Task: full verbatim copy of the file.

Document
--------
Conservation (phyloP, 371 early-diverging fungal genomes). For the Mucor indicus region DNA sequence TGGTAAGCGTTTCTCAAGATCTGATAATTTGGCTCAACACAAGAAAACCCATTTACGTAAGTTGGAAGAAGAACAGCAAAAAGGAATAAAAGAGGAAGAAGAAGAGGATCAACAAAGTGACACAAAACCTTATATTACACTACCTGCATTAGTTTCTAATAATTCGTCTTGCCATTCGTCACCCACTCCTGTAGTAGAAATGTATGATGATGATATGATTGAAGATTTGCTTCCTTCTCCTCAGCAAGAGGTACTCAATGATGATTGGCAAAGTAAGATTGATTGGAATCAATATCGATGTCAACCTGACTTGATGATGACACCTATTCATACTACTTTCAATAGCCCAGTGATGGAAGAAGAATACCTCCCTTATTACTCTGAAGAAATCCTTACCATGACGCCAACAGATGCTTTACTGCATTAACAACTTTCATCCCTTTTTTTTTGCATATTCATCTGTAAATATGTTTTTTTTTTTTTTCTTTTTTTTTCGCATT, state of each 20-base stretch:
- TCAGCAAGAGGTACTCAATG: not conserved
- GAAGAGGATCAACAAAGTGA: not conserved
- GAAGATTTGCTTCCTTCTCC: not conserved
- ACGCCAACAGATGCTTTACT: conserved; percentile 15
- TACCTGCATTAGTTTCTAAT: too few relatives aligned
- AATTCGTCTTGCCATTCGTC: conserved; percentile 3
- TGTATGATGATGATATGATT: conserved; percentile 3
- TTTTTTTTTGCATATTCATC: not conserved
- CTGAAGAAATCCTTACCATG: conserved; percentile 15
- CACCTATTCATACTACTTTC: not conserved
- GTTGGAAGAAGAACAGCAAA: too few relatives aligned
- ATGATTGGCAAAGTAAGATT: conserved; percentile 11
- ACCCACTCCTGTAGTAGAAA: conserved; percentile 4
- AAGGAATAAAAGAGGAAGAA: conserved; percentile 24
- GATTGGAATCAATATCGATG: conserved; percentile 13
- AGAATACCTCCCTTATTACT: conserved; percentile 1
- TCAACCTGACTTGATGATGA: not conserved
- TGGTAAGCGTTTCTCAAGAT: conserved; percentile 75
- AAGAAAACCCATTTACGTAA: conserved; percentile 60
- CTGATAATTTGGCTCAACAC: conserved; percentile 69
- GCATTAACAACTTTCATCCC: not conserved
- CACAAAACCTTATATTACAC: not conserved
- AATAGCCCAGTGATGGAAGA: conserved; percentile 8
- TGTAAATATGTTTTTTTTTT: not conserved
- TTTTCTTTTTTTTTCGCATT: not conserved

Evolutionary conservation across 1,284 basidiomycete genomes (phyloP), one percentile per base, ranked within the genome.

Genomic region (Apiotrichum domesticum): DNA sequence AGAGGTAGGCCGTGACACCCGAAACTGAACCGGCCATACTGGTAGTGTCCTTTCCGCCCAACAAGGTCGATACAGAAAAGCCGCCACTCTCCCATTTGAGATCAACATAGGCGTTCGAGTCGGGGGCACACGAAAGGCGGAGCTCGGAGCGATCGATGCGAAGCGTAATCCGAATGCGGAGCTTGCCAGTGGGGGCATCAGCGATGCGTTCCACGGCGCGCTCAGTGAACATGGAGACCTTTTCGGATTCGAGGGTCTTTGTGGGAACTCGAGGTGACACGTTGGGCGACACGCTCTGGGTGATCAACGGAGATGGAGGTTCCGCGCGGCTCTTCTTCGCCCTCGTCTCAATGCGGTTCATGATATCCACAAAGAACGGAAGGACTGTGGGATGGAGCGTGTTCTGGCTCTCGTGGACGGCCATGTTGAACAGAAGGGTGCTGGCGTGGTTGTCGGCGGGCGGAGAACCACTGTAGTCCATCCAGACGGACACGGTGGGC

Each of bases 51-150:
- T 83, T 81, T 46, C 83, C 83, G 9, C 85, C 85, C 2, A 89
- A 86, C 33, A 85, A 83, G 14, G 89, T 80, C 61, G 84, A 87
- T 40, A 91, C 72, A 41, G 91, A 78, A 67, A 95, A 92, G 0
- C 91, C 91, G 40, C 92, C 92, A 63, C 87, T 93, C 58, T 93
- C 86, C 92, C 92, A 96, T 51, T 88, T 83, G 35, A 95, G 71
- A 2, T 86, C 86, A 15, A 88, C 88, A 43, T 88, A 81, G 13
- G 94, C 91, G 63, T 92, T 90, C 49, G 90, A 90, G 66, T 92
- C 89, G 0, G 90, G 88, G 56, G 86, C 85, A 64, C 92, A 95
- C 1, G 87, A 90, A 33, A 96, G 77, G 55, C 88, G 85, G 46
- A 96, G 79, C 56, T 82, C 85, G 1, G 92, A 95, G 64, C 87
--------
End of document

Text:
Conservation (phyloP, 371 early-diverging fungal genomes). For the Mucor indicus region DNA sequence TGGTAAGCGTTTCTCAAGATCTGATAATTTGGCTCAACACAAGAAAACCCATTTACGTAAGTTGGAAGAAGAACAGCAAAAAGGAATAAAAGAGGAAGAAGAAGAGGATCAACAAAGTGACACAAAACCTTATATTACACTACCTGCATTAGTTTCTAATAATTCGTCTTGCCATTCGTCACCCACTCCTGTAGTAGAAATGTATGATGATGATATGATTGAAGATTTGCTTCCTTCTCCTCAGCAAGAGGTACTCAATGATGATTGGCAAAGTAAGATTGATTGGAATCAATATCGATGTCAACCTGACTTGATGATGACACCTATTCATACTACTTTCAATAGCCCAGTGATGGAAGAAGAATACCTCCCTTATTACTCTGAAGAAATCCTTACCATGACGCCAACAGATGCTTTACTGCATTAACAACTTTCATCCCTTTTTTTTTGCATATTCATCTGTAAATATGTTTTTTTTTTTTTTCTTTTTTTTTCGCATT, state of each 20-base stretch:
- TCAGCAAGAGGTACTCAATG: not conserved
- GAAGAGGATCAACAAAGTGA: not conserved
- GAAGATTTGCTTCCTTCTCC: not conserved
- ACGCCAACAGATGCTTTACT: conserved; percentile 15
- TACCTGCATTAGTTTCTAAT: too few relatives aligned
- AATTCGTCTTGCCATTCGTC: conserved; percentile 3
- TGTATGATGATGATATGATT: conserved; percentile 3
- TTTTTTTTTGCATATTCATC: not conserved
- CTGAAGAAATCCTTACCATG: conserved; percentile 15
- CACCTATTCATACTACTTTC: not conserved
- GTTGGAAGAAGAACAGCAAA: too few relatives aligned
- ATGATTGGCAAAGTAAGATT: conserved; percentile 11
- ACCCACTCCTGTAGTAGAAA: conserved; percentile 4
- AAGGAATAAAAGAGGAAGAA: conserved; percentile 24
- GATTGGAATCAATATCGATG: conserved; percentile 13
- AGAATACCTCCCTTATTACT: conserved; percentile 1
- TCAACCTGACTTGATGATGA: not conserved
- TGGTAAGCGTTTCTCAAGAT: conserved; percentile 75
- AAGAAAACCCATTTACGTAA: conserved; percentile 60
- CTGATAATTTGGCTCAACAC: conserved; percentile 69
- GCATTAACAACTTTCATCCC: not conserved
- CACAAAACCTTATATTACAC: not conserved
- AATAGCCCAGTGATGGAAGA: conserved; percentile 8
- TGTAAATATGTTTTTTTTTT: not conserved
- TTTTCTTTTTTTTTCGCATT: not conserved

Evolutionary conservation across 1,284 basidiomycete genomes (phyloP), one percentile per base, ranked within the genome.

Genomic region (Apiotrichum domesticum): DNA sequence AGAGGTAGGCCGTGACACCCGAAACTGAACCGGCCATACTGGTAGTGTCCTTTCCGCCCAACAAGGTCGATACAGAAAAGCCGCCACTCTCCCATTTGAGATCAACATAGGCGTTCGAGTCGGGGGCACACGAAAGGCGGAGCTCGGAGCGATCGATGCGAAGCGTAATCCGAATGCGGAGCTTGCCAGTGGGGGCATCAGCGATGCGTTCCACGGCGCGCTCAGTGAACATGGAGACCTTTTCGGATTCGAGGGTCTTTGTGGGAACTCGAGGTGACACGTTGGGCGACACGCTCTGGGTGATCAACGGAGATGGAGGTTCCGCGCGGCTCTTCTTCGCCCTCGTCTCAATGCGGTTCATGATATCCACAAAGAACGGAAGGACTGTGGGATGGAGCGTGTTCTGGCTCTCGTGGACGGCCATGTTGAACAGAAGGGTGCTGGCGTGGTTGTCGGCGGGCGGAGAACCACTGTAGTCCATCCAGACGGACACGGTGGGC

Each of bases 51-150:
- T 83, T 81, T 46, C 83, C 83, G 9, C 85, C 85, C 2, A 89
- A 86, C 33, A 85, A 83, G 14, G 89, T 80, C 61, G 84, A 87
- T 40, A 91, C 72, A 41, G 91, A 78, A 67, A 95, A 92, G 0
- C 91, C 91, G 40, C 92, C 92, A 63, C 87, T 93, C 58, T 93
- C 86, C 92, C 92, A 96, T 51, T 88, T 83, G 35, A 95, G 71
- A 2, T 86, C 86, A 15, A 88, C 88, A 43, T 88, A 81, G 13
- G 94, C 91, G 63, T 92, T 90, C 49, G 90, A 90, G 66, T 92
- C 89, G 0, G 90, G 88, G 56, G 86, C 85, A 64, C 92, A 95
- C 1, G 87, A 90, A 33, A 96, G 77, G 55, C 88, G 85, G 46
- A 96, G 79, C 56, T 82, C 85, G 1, G 92, A 95, G 64, C 87